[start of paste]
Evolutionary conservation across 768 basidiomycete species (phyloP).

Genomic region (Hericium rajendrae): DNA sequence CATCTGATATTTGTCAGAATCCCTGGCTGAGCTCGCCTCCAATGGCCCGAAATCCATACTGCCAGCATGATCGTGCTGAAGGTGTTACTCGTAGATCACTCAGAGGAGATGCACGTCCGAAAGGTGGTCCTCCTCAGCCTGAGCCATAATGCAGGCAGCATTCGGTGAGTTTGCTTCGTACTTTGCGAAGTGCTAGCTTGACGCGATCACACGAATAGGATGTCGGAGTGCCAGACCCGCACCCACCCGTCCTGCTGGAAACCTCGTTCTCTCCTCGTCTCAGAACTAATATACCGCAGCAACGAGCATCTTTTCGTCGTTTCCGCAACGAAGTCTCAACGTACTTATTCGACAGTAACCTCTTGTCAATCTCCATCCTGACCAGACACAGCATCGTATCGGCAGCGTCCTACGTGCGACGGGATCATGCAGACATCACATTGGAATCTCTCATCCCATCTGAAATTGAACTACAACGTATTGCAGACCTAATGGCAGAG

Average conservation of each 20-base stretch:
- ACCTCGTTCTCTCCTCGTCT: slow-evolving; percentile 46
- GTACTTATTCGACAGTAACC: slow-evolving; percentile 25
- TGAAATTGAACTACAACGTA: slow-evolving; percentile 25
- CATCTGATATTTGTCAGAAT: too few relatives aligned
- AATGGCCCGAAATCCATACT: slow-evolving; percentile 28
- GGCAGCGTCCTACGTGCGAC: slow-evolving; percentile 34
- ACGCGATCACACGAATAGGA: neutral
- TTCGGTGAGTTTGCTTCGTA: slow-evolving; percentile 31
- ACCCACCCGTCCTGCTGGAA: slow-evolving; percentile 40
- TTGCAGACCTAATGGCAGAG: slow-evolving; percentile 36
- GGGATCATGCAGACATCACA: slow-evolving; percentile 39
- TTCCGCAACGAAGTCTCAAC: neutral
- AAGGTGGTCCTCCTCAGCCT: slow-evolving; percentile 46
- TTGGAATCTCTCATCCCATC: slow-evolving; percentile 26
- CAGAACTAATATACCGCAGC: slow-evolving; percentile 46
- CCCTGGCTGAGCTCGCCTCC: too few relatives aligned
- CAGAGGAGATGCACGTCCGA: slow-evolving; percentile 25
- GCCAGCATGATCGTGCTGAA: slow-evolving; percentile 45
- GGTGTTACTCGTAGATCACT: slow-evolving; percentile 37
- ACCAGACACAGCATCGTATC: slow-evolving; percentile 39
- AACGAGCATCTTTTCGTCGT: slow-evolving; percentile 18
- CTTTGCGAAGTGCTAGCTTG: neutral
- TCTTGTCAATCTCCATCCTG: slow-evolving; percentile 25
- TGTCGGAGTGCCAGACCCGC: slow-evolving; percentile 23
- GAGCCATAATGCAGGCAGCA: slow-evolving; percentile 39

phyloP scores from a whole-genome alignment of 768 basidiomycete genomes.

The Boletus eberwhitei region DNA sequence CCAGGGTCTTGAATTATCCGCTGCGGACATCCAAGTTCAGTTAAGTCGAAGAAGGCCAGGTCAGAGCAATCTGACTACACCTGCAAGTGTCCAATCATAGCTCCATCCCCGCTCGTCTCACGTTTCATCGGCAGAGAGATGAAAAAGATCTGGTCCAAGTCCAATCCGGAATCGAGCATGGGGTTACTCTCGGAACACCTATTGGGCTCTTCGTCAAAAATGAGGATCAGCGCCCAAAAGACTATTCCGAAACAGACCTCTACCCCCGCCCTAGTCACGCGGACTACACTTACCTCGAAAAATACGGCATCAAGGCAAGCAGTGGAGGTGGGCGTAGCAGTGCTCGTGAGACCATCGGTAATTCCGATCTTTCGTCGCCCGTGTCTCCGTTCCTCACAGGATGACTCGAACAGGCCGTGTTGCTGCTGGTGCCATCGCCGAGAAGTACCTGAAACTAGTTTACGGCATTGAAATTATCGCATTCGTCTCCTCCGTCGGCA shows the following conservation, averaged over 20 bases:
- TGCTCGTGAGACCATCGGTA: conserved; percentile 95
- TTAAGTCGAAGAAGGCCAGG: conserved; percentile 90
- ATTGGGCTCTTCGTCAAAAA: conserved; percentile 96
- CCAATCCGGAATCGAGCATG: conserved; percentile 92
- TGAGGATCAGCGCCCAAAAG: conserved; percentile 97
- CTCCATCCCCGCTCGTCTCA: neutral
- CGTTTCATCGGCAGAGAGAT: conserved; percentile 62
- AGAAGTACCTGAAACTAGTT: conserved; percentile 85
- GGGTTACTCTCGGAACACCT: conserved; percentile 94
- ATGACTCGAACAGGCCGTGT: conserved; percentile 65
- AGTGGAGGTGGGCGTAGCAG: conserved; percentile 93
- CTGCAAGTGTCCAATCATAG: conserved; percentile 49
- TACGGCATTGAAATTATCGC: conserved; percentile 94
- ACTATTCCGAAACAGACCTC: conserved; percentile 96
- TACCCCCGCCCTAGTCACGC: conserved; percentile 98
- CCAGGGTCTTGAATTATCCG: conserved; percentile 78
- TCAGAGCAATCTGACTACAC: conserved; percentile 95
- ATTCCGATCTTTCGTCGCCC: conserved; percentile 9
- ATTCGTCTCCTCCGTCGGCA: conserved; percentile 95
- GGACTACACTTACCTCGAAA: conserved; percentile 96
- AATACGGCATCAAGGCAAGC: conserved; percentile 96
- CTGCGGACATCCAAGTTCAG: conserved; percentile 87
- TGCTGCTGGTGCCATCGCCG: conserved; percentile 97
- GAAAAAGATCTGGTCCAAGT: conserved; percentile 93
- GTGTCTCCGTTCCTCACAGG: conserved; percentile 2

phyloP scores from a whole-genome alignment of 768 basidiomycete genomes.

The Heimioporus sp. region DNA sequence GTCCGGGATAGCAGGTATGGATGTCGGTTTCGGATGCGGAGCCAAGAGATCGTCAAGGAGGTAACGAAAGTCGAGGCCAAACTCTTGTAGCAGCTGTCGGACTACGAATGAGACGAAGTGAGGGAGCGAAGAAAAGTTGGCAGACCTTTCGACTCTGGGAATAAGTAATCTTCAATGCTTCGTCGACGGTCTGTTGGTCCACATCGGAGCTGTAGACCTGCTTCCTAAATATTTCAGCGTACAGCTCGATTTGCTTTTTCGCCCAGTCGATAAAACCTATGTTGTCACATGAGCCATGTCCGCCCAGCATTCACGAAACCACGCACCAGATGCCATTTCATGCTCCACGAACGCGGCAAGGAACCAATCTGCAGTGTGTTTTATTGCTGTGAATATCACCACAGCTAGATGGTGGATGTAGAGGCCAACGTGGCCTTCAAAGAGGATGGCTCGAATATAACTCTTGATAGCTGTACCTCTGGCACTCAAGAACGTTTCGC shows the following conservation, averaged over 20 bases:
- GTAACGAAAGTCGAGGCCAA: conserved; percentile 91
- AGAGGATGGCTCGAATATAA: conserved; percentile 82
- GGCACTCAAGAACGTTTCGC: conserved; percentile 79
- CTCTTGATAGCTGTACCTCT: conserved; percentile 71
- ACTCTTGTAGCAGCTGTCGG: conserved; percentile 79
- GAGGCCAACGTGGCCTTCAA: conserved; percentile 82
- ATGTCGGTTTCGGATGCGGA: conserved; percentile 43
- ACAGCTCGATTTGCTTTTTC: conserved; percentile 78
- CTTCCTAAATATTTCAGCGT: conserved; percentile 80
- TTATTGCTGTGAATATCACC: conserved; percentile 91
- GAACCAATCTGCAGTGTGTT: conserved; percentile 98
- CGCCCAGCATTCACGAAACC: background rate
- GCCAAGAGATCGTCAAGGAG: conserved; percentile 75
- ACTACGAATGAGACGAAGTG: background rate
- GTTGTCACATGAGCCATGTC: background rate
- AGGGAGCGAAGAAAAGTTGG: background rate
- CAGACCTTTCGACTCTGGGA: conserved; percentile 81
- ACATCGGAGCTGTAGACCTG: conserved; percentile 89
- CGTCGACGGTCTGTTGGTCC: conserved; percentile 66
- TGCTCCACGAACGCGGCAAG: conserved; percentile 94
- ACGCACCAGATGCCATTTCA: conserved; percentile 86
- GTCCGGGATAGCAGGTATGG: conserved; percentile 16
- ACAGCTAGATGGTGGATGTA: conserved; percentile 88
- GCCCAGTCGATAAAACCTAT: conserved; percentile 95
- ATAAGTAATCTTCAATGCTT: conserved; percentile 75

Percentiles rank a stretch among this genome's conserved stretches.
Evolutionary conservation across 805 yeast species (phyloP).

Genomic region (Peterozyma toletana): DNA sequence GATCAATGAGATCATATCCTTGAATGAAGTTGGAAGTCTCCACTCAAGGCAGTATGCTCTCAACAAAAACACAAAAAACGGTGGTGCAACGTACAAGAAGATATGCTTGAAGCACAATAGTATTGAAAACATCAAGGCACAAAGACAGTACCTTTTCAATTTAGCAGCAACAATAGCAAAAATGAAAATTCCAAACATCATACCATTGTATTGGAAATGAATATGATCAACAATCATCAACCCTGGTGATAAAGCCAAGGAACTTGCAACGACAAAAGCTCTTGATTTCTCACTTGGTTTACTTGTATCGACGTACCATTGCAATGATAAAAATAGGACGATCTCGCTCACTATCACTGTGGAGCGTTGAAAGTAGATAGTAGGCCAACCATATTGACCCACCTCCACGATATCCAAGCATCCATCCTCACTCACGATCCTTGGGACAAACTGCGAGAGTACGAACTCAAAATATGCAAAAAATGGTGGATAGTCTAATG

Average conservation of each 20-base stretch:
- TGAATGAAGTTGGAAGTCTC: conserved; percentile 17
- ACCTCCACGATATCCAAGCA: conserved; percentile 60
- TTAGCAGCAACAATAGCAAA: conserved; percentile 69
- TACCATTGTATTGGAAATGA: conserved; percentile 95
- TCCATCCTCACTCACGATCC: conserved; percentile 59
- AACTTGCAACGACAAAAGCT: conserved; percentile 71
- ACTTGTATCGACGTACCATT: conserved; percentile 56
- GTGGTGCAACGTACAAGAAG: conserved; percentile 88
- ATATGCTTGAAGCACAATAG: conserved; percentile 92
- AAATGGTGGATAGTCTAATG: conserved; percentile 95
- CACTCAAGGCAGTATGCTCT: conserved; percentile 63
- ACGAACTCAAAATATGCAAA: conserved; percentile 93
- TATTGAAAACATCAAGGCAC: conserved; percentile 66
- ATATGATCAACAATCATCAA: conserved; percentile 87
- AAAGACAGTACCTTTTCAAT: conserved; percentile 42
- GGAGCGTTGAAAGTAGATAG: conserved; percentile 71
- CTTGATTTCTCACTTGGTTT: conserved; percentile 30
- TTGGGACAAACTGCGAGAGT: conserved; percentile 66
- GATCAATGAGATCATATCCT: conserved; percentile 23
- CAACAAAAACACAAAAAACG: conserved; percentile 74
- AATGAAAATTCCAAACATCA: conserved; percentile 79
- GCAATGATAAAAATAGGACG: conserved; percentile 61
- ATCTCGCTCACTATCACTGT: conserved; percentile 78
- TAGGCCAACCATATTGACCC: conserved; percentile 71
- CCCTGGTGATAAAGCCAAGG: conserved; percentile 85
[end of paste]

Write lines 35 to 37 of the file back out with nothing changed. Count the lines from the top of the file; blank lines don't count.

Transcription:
- TGAGGATCAGCGCCCAAAAG: conserved; percentile 97
- CTCCATCCCCGCTCGTCTCA: neutral
- CGTTTCATCGGCAGAGAGAT: conserved; percentile 62